Google posted the numbers on their blog Wednesday, admitting that they have been failing in diversity and said they are working to improve their statistics.
"We've always been reluctant to publish numbers about the diversity of our workforce at Google. We now realize we were wrong, and that it's time to be candid about the issues. Put simply, Google is not where we want to be when it comes to diversity, and it's hard to address these kinds of challenges if you're not prepared to discuss them openly, and with the facts."
The statistics show70 percent of Google's employees are men and just 30 percent are women, a statistic reflective of the tech industry. The minority numbers are not much better, 61 percent of the staff is white, while only 30 percent of the company's workers are Asian. Four percent of employees are biracial or multiracial, three percent are Hispanic and just two percent are black.
Google attributed these statistics partially to the fact that women only make up 18 percent of those who receive computer science degrees in the U.S. The black and Hispanic population make up 10 percent of graduates from universities in the U.S., and less than five percent graduate with computer science degrees.
In order to combat this, Google said it has been promoting computer science education for women. They also have been working to raise standards on education in computer science programs in historically black colleges and universities like Howard University in Washington, D.C.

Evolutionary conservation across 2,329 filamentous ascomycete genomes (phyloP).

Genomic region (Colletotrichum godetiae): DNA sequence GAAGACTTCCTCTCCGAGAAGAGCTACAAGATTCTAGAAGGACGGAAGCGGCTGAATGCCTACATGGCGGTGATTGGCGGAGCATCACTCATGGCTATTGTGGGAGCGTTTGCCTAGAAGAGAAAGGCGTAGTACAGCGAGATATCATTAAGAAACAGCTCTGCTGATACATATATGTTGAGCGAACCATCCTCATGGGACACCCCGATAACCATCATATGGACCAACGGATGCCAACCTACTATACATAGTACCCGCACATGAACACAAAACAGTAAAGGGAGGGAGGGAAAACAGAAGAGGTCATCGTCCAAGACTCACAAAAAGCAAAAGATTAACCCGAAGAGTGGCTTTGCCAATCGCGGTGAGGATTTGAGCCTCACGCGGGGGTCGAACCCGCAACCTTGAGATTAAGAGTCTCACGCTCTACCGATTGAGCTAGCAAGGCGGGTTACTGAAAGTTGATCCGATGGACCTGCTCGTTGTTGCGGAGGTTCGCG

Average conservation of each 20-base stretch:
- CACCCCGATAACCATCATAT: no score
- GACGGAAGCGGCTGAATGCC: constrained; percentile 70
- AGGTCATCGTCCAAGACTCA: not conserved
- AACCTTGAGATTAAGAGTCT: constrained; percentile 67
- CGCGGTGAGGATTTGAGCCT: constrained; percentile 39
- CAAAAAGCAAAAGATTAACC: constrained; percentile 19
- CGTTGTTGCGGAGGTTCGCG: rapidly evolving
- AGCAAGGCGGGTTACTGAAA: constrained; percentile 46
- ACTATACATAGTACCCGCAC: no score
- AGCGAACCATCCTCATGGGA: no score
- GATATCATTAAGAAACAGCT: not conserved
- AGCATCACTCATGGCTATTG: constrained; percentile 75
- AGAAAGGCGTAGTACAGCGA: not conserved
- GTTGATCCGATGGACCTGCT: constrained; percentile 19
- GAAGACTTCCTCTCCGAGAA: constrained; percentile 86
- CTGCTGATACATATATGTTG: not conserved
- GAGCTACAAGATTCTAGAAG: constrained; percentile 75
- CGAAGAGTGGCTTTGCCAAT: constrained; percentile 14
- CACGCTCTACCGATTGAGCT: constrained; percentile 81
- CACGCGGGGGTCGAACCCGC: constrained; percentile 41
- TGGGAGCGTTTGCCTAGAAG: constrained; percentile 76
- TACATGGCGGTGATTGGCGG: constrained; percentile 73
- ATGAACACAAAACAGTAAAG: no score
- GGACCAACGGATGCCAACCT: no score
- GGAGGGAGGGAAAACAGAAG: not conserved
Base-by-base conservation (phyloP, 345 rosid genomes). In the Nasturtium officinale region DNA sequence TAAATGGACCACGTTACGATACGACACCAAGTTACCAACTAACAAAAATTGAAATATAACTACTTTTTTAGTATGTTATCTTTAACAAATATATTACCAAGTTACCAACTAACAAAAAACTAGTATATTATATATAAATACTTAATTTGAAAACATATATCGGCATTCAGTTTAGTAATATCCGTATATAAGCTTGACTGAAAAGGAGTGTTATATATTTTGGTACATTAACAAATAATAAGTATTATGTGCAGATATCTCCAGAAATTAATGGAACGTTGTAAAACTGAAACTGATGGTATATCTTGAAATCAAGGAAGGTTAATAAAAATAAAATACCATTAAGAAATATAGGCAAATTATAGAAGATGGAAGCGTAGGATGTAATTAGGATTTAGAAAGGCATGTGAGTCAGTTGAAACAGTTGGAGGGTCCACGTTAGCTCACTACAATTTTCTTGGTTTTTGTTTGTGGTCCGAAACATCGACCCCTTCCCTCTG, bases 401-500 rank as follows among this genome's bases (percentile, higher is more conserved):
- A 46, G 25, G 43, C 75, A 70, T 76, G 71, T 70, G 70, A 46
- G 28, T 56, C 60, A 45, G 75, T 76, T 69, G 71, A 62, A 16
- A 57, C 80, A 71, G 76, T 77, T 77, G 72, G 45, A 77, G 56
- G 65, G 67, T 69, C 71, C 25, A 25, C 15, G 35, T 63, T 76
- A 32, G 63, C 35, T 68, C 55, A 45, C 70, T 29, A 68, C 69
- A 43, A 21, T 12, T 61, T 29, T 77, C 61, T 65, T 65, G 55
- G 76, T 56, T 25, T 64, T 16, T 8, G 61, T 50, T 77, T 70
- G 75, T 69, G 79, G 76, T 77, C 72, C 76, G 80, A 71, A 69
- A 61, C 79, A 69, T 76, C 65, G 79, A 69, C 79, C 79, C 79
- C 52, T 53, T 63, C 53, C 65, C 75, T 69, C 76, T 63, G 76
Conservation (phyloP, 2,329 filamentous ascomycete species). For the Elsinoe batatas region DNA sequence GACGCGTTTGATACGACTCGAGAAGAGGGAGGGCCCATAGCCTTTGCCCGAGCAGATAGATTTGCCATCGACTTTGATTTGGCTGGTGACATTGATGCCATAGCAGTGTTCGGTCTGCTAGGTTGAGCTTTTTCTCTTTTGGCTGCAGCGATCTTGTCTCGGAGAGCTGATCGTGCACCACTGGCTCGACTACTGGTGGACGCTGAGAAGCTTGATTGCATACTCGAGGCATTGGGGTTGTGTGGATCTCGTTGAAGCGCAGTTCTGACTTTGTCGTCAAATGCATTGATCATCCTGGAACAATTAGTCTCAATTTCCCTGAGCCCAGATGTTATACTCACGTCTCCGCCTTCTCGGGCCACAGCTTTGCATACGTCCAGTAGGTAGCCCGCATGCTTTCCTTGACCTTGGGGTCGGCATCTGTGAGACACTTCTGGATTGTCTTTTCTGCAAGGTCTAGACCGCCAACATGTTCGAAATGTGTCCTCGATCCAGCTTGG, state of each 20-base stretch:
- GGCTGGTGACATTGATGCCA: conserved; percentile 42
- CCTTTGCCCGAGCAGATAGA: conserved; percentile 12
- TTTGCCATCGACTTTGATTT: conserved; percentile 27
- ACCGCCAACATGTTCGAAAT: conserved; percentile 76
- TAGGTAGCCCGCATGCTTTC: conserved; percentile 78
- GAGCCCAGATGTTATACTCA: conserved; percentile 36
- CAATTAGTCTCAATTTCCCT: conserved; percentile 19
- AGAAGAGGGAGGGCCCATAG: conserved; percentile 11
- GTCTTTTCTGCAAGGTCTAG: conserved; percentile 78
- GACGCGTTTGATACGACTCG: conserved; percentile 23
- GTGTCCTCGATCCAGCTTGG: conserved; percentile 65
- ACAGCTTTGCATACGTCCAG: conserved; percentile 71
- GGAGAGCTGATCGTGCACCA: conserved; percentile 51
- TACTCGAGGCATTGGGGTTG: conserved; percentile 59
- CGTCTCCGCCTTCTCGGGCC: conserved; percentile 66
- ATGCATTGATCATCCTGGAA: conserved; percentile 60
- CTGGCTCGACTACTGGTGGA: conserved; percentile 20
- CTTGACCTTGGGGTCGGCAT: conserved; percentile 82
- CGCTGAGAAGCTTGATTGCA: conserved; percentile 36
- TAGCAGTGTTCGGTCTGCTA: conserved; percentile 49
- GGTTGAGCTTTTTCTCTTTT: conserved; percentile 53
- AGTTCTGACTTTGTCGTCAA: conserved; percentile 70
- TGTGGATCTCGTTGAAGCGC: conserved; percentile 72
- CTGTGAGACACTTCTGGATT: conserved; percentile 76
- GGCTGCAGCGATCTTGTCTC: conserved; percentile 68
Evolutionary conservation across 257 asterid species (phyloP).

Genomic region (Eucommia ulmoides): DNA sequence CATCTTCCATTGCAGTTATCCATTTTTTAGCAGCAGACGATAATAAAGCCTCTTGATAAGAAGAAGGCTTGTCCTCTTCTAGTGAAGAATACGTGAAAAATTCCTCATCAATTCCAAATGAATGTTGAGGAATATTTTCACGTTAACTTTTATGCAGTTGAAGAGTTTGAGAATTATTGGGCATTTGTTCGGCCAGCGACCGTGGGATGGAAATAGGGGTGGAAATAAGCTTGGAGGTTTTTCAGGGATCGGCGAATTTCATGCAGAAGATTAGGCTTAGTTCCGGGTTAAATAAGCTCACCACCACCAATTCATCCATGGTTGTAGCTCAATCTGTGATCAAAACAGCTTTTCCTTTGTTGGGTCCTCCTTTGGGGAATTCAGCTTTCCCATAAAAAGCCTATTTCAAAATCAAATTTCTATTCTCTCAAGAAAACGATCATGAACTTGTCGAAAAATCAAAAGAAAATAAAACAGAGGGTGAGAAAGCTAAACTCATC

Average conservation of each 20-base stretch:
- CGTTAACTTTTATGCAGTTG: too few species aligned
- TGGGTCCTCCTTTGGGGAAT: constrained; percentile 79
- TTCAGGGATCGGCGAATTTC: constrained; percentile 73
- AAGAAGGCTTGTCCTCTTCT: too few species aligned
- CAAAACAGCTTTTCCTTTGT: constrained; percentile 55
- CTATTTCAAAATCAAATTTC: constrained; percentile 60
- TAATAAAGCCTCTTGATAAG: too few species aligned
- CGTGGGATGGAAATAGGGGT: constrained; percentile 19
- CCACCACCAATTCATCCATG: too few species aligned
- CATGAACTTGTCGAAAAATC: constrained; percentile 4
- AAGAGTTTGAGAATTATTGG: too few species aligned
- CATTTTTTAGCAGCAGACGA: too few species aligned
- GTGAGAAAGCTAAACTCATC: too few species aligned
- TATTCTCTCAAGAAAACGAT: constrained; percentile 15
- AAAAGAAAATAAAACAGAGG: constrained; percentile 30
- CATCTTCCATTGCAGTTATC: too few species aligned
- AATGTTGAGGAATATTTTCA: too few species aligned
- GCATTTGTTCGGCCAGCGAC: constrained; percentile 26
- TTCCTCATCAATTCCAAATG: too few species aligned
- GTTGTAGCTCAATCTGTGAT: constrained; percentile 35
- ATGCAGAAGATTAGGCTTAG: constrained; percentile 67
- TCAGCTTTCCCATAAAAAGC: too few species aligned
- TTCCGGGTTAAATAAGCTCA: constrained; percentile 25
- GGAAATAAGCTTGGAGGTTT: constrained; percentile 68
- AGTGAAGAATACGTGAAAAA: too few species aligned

"We are delighted that Google and other companies are being more transparent about the percentage of women in their workforce," Telle Whitney, the president and CEO of the Anita Borg Institute, told the PBS NewsHour. "That being said, the numbers are not good. Google's technical workforce is made up of only 17 percent women, which is lower even than the abysmal norm of 20-24 percent."
Tech entrepreneur Vivek Wadwha, who has been a harsh critic of the lack of diversity in the industry, thinks Google's decision could make a difference in changing the numbers in Silicon Valley.
"I think this will put pressure on other companies to release their gender data -- which is good because it will lead to change. Look at all the companies that are now adding women to their boards because they were shamed into it.Things are changing. Silicon Valley can be arrogant and insular, but at the end of the day, it does listen."
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